BrookeLynn Winters: Author Interview

Today I am talking with BrookeLynn Winters about her new release, Covered In Darkness.

Pageflex Persona [document: PRS0000039_00004]

 

Tell us a little about yourself and your background.

My name is BrookLynne Winters and I am currently a mom of four and a full time student at Arkansas State where I am pursuing a Masters in English. I grew up in Arkansas but left at 18 to join the Navy. After 12 years away, I finally came back here to raise my family.

 

What are your ambitions for your writing career?
New York Times Bestseller list and a movie deal of course! Seriously. People laugh when I say that I don’t believe in aspiring to something unless you aspire big! I don’t wish on stars, I find stars!

 

Which writers inspire you?
I grew up on the classics so a few would be Charlotte Bronte, Jane Austin, Alexander Dumas, and Louisa May Alcott. Some modern day writers that inspire me are Julie Kagawa, Chevy Stevens, Kresley Cole, and Lisa Gardner.

 

Great! So let’s get right to your novels!

What have you written? What genre do you typically write? What genres are your books?
Currently I only have one book published but the sequel release is just around the corner. My current novel is fantasy and Young Adult (or New Adult). I have several projects in the works and two of them are also YA but I also have a crime novel that is coming out and I have been dabbling in a period piece.

I write creative non-fiction on my blog which can be found at www.fallingaddiction.blogspot.com

I thoroughly enjoy poetry and when I was 12 I had a short poem published. I have never really attempted to publish my poetry, however, and I simply share it on my blog or author page from time to time.

 

Where can we buy or see them?

My novel is available through Lulu.com as well as Amazon and Barnes and Noble.
Give us an insight into your main character. What does he/she do that is so special?
My main character is Meagan. Without giving too much away, I will just say that she is hot headed like many teens today but she also has a very logical side that will turn out to be very useful for her. She finds out in the book that her entire background has been a lie and that being human is not something that fate has in store for her. She is able to recognize the importance of humanity and soul, however, throughout the book and that gives her a unique gift.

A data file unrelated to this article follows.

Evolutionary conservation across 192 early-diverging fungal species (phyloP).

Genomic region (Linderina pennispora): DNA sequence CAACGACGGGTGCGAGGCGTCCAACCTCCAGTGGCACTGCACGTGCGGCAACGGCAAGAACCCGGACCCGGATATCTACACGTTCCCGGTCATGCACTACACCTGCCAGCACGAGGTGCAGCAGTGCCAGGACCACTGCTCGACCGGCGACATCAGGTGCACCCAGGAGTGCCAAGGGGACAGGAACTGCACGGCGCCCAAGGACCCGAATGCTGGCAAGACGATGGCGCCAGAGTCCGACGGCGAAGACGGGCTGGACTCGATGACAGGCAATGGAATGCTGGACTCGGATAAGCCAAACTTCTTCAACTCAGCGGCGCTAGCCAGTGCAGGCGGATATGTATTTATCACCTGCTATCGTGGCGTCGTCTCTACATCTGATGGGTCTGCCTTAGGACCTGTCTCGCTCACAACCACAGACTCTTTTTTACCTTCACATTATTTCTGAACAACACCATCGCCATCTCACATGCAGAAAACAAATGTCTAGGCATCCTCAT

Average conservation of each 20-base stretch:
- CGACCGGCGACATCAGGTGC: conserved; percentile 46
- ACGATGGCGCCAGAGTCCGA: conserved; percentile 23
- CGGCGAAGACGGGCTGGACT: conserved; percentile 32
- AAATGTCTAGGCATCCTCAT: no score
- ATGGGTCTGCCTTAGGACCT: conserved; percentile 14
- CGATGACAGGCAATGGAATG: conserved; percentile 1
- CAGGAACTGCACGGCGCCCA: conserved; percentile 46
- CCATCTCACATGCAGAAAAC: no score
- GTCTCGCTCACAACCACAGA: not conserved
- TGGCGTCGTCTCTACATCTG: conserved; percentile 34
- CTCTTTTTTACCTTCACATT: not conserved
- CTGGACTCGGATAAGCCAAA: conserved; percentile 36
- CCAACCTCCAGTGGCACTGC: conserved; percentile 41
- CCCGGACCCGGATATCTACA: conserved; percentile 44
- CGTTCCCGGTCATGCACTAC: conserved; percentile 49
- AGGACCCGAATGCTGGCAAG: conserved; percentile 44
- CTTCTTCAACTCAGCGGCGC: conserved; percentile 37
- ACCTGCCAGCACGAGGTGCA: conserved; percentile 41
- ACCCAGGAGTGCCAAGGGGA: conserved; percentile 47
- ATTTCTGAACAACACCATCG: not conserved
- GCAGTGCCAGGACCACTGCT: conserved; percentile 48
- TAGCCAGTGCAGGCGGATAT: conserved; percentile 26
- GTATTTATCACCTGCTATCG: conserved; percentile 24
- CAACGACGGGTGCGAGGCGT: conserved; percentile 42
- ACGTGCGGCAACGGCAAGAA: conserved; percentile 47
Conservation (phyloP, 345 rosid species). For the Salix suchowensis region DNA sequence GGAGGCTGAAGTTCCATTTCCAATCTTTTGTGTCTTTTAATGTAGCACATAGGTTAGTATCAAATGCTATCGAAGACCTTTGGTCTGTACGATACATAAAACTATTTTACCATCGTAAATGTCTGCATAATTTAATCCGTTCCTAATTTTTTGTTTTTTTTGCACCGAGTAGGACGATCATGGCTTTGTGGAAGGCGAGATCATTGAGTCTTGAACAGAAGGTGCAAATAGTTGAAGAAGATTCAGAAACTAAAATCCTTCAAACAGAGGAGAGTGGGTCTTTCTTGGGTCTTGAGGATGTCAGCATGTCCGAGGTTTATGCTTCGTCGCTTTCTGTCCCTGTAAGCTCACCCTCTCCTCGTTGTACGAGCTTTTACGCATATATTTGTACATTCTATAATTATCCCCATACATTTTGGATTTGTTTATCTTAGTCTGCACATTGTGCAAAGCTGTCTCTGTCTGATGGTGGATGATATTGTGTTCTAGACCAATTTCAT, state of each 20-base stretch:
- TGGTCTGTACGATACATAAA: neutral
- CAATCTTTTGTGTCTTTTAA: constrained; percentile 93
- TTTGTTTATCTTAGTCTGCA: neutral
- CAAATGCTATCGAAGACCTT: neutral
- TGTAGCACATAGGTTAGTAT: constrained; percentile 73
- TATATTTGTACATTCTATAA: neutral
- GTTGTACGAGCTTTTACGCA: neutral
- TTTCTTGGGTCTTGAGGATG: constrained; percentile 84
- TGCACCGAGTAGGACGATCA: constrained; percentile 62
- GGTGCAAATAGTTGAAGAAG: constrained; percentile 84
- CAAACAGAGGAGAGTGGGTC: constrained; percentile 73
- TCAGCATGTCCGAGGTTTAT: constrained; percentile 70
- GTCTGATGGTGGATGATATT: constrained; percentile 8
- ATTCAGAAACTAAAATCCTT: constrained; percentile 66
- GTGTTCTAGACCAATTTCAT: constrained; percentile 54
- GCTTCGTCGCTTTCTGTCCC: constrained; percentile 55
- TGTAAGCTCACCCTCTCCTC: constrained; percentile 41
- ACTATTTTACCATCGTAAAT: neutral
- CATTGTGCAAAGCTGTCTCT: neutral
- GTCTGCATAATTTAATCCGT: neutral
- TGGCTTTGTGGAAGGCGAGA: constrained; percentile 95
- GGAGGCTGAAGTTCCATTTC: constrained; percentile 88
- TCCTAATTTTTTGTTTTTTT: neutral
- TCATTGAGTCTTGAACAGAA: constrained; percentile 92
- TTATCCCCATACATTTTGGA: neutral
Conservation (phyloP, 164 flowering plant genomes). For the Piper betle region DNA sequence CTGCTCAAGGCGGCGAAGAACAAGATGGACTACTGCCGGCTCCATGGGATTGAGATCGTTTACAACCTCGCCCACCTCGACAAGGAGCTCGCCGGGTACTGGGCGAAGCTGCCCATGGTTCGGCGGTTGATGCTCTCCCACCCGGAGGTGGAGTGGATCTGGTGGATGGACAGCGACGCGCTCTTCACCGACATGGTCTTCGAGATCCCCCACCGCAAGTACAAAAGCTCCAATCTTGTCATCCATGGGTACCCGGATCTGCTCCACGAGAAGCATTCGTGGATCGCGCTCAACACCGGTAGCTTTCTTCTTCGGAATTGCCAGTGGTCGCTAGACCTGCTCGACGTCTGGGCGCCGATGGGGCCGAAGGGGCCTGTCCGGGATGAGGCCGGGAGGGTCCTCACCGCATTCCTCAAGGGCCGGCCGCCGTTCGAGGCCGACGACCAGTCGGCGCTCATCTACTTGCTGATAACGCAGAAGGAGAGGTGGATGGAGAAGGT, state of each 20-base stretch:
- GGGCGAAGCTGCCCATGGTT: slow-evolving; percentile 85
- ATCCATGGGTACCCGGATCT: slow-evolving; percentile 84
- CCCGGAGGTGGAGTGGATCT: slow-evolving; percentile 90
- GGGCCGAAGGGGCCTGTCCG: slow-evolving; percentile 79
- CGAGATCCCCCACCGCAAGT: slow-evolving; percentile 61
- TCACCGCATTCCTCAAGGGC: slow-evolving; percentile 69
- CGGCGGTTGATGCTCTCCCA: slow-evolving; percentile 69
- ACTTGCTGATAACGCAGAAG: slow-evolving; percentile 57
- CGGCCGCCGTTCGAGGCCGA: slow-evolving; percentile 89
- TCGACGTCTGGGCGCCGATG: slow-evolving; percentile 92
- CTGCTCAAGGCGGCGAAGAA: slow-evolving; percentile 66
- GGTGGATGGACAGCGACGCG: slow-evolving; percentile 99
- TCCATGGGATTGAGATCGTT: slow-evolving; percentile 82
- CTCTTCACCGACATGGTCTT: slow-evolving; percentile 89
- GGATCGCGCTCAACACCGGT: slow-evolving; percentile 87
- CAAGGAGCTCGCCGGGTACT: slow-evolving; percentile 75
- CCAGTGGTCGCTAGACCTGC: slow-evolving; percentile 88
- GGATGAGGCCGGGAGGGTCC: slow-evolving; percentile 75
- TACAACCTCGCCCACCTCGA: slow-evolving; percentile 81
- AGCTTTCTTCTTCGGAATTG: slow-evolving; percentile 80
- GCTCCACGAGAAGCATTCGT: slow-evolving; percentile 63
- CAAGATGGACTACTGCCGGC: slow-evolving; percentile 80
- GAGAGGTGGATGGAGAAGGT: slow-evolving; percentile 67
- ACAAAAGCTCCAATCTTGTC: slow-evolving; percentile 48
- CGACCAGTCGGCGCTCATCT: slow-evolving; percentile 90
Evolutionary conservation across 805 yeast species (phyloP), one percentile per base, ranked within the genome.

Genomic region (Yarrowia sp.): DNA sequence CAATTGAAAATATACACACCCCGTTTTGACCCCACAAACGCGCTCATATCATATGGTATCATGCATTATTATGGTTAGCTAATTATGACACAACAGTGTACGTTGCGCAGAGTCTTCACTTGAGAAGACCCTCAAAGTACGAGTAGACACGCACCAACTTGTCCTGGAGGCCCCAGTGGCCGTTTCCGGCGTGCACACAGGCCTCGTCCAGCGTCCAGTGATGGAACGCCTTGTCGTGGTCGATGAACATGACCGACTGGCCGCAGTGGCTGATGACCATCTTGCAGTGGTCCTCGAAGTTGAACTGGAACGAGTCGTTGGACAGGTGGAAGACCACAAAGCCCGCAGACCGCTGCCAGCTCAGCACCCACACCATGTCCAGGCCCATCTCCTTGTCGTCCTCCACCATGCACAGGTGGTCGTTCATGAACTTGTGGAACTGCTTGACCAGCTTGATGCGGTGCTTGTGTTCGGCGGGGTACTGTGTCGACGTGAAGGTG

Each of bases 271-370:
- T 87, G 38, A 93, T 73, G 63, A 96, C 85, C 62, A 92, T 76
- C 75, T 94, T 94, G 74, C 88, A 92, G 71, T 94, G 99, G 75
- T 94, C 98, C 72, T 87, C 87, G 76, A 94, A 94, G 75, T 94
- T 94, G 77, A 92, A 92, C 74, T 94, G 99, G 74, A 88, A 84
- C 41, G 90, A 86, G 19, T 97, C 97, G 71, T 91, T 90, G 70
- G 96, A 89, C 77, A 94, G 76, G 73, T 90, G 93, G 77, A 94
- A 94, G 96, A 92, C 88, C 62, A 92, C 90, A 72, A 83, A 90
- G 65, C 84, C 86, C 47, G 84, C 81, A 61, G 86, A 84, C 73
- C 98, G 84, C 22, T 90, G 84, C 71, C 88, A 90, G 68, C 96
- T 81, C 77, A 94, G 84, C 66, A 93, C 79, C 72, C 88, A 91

Give us a summary of what your book is about.
Meagan Farrow is about to turn seventeen. She is about to graduate high school. She has just moved to a new town and she looks forward to meeting new people. Except: She is not turning seventeen, she is not going to graduate high school, and the new people she is about to meet are not exactly the average run of the mill teenage associations.

Everything Meagan knows is about to be flipped upside down. She is about to discover that who she always thought she was, was nothing more than nature’s deception. Boiling beneath her calm and mature exterior, an entirely different creature churns restlessly, just waiting for the moment when transition takes place. What is coming is unavoidable and inescapable and, unless Meagan finds help fast, lethal and consuming to herself and everyone around her.

 

If you had to choose a favorite character that you’ve written, who would it be and why?

I think I would choose Kearn – who you can meet in Covered In Darkness. He reminds me of me in his obsession for certain things. Obsession can be dangerous and border on knocking a person over the edge. Kearn may or may not realize this in time. As people who feel very real emotions and hopes and dreams every day it can often turn to a dangerous pursuit if we do not temper ourselves.

 

What are you working on at the minute?
Currently I am working on the third book in the Covered In Darkness series as well as a YA novel about a girl who has the unlucky knack of being surrounded by death constantly. I am also working on an adult crime/suspense novel that deals with Human Trafficking – this book delves into the parts of the human mind and heart that we don’t like to acknowledge and often shut down because we believe it is better to distract than to face.

 

Wow, sounds like you’re really busy! That’s a good thing! But let’s talk about work.

When did you decide to become a writer?

I don’t think I ever really decided. Writing has just always been something I’ve done. I have vague memories of being four and five and writing little mini stories on index cards and then showing them to my parents. As soon as I learned how to write I started piecing together stories.

 

Why do you write?
Writing is an immense form of pleasure for me. It enables me to go places I might otherwise never go – it allows me the freedom to meet people I would normally never meet and to face challenges life may never present to me. Mainly, though, I write because I have always had characters in my head clamoring for attention and because I want others to enjoy what I experience daily in my imagination as much as I do.

 

What made you decide to sit down and actually start something?
I was in an English class during my undergrad when a line popped into my head. Just a tiny line that one of the characters in my mind whispered. I was immediately so fascinated that I pulled out a napkin and began scratching it down. One napkin turned into my entire supply, turned into several notebooks, turned into an entire book. I barely passed that class. LOL!

 

Do you write full-time or part-time?

I try to write at least three hours a day as I have classes and children. So I guess part-time?

 

How do you structure your day, by word count, hours or by pages?

I write until the characters decide to take a break from directing me. Sometimes that is only a few pages, a couple hundred words, and then other days I will write for 8 hours straight and heave out close to ten thousand words.

 

Do you write on a typewriter, computer, dictate or longhand?

Computer and longhand, whichever is readily available.